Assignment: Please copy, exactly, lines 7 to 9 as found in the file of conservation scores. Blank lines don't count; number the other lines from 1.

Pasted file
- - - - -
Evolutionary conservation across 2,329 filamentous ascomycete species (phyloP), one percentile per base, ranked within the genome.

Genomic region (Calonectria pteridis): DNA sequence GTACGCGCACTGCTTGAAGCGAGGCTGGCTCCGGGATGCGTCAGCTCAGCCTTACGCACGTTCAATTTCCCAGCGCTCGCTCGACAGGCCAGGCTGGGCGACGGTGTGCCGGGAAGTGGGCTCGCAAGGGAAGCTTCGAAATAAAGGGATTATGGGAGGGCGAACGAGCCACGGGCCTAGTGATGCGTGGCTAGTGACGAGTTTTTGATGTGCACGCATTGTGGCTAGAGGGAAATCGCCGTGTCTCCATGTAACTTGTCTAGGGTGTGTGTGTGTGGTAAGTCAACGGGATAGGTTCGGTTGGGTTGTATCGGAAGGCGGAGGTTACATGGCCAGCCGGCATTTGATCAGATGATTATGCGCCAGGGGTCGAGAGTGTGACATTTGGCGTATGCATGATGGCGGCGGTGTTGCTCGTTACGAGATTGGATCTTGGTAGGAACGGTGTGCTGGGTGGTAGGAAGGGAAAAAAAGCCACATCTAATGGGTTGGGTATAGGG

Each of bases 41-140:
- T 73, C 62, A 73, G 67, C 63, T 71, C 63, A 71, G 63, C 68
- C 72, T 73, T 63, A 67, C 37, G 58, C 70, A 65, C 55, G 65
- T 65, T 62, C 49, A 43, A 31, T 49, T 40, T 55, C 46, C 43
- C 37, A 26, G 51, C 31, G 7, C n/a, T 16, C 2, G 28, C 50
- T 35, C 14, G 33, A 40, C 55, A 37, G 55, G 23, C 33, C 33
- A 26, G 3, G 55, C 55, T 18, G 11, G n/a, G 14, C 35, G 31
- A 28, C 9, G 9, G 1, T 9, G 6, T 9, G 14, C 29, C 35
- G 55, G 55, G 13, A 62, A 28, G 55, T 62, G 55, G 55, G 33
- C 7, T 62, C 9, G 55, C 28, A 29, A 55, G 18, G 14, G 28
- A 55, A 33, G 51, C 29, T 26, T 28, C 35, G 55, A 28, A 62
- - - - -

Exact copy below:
- C 37, A 26, G 51, C 31, G 7, C n/a, T 16, C 2, G 28, C 50
- T 35, C 14, G 33, A 40, C 55, A 37, G 55, G 23, C 33, C 33
- A 26, G 3, G 55, C 55, T 18, G 11, G n/a, G 14, C 35, G 31